Black women are three to four times more likely than white women to die of pregnancy-related complications. The American Medical Association (AMA) called out this major public health disparity at a recent congressional committee meeting.
The AMA summarized the depth of the problem to the House of Representatives Committee on Oversight and Reform, which assessed the issue at a hearing titled “Birthing While Black: Examining America’s Black Maternal Health Crisis.” The organization urged policymakers and providers to take steps to combat discrimination and racism within the health care system, which the AMA believes contributes to the crisis.
According to recent findings, nearly 700 women in the United States die each year due to pregnancy-related complications. In addition, annually, about 50,000 women experience possibly deadly difficulties from childbearing, with maternal deaths in the United States far surpassing those in other high-income countries. (The Centers for Disease Control and Prevention reports that up to 60% of these deaths could be prevented.)
Studies also showed that, overall, heart disease and stroke were the predominant causes of pregnancy mortality across groups by race, ethnicity and age between 2011 and 2017. Among Black women, findings showed that preeclampsia, eclampsia and embolism were primary reasons for maternal deaths.
Additionally, inquiries also confirmed that health inequities exist regardless of educational and socioeconomic status. Black women with a college degree still face higher complication rates from pregnancy than women of other races, including those who never graduated from high school.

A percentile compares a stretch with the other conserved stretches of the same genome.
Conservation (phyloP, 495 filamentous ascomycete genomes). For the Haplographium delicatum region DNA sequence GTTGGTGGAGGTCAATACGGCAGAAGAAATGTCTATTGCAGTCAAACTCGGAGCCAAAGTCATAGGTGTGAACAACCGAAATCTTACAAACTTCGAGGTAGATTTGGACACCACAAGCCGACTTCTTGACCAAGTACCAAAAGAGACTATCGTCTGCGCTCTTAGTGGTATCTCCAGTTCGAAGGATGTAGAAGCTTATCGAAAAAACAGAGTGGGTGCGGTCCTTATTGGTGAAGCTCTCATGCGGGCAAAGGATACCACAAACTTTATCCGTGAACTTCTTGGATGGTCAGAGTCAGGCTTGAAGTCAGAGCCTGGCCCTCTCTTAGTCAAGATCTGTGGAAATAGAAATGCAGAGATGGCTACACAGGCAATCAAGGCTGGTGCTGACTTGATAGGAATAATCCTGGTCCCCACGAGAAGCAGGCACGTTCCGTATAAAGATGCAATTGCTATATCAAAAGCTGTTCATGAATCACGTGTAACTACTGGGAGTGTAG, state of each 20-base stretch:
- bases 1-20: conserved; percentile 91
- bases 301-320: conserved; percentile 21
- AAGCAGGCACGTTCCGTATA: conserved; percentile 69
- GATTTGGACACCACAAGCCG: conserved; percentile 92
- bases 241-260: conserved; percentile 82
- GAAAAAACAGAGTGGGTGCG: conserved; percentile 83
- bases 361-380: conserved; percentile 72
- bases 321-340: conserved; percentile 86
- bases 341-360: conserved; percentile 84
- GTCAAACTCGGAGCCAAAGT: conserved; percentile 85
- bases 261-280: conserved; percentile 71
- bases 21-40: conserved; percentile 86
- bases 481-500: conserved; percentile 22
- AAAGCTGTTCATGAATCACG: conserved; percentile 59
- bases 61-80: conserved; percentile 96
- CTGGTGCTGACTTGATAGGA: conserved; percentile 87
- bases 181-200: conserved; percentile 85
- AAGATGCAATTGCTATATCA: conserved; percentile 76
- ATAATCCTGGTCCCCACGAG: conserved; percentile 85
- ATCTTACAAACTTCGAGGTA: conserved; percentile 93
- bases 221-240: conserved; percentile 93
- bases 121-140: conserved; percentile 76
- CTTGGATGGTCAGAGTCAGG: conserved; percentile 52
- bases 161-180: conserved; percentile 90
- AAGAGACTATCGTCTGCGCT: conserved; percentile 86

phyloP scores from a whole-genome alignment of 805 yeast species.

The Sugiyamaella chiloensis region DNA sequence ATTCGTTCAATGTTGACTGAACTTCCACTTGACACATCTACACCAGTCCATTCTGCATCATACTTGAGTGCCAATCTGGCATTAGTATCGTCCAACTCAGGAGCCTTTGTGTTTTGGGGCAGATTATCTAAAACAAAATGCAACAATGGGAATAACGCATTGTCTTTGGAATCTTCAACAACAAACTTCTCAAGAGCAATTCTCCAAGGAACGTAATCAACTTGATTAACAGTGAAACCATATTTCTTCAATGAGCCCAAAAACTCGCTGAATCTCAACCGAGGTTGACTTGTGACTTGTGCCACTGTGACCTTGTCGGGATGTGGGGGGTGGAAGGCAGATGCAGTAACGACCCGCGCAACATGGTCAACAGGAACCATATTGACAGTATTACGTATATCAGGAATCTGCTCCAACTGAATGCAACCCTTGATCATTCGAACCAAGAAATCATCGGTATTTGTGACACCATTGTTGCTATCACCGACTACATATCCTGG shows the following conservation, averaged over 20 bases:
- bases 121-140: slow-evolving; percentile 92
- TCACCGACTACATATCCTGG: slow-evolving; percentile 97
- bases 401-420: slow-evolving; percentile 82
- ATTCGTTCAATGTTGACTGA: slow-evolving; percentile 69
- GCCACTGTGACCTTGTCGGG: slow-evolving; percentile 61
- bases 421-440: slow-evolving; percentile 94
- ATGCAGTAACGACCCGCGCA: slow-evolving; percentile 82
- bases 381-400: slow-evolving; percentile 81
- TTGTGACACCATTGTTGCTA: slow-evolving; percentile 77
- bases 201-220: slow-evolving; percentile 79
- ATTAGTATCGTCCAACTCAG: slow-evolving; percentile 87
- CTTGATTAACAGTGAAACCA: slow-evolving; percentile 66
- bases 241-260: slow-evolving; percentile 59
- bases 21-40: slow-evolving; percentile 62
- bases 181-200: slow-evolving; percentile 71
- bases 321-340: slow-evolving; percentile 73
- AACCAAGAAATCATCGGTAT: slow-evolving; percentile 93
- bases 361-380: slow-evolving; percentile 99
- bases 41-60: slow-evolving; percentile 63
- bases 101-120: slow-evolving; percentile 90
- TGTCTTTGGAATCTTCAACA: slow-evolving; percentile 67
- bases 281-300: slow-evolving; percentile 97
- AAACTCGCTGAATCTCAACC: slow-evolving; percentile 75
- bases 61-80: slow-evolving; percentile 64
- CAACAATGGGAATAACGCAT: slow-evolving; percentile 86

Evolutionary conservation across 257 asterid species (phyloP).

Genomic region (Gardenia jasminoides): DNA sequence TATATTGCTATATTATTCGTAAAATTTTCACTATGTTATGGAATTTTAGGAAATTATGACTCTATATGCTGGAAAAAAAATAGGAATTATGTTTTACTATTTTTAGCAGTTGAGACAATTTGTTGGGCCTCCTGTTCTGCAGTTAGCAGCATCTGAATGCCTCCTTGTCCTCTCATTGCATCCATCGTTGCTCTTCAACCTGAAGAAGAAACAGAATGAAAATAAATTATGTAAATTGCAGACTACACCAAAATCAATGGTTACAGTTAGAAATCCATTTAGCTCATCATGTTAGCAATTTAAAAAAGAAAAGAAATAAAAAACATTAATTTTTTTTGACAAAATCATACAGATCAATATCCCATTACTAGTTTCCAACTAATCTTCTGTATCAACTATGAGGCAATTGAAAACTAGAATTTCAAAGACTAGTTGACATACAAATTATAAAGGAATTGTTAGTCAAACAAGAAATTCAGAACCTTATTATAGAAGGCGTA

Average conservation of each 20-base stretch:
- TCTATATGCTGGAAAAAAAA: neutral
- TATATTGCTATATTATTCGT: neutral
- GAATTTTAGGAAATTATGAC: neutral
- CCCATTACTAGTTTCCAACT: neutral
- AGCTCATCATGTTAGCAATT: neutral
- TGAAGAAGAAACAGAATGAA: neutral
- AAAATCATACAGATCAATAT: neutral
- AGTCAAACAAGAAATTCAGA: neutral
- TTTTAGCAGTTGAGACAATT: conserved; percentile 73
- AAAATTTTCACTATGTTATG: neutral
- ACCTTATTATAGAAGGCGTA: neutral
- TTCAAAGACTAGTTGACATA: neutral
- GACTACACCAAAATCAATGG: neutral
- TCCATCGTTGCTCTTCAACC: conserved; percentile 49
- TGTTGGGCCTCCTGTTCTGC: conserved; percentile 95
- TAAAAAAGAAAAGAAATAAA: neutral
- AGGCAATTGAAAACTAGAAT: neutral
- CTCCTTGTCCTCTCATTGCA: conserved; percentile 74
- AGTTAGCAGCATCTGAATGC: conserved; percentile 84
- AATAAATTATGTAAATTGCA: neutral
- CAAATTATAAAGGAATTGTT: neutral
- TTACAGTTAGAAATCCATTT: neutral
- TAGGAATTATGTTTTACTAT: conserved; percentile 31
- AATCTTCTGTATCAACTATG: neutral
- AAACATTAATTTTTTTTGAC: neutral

Experts say the reasons for the disparities are multifaceted. For example, evidence suggests that discrimination and racism affects the body and contributes to negative health outcomes across the board. In addition, chronic stress and trauma from discrimination—even prior to birth and during childhood—are linked with poor health and early death for Black women.
“The AMA recognizes racism––in its systemic, cultural, interpersonal and other forms––as a serious threat to public health, to the advancement of health equity and as a barrier to appropriate medical care,” the organization said in its statement to the committee.
AMA leadership agreed that more must be done to address the link between racism and discrimination and its effects on the health of Black women and their babies.
To learn more about maternal health disparities, see “Racism May Place Black Mothers at a Higher Risk of Death.”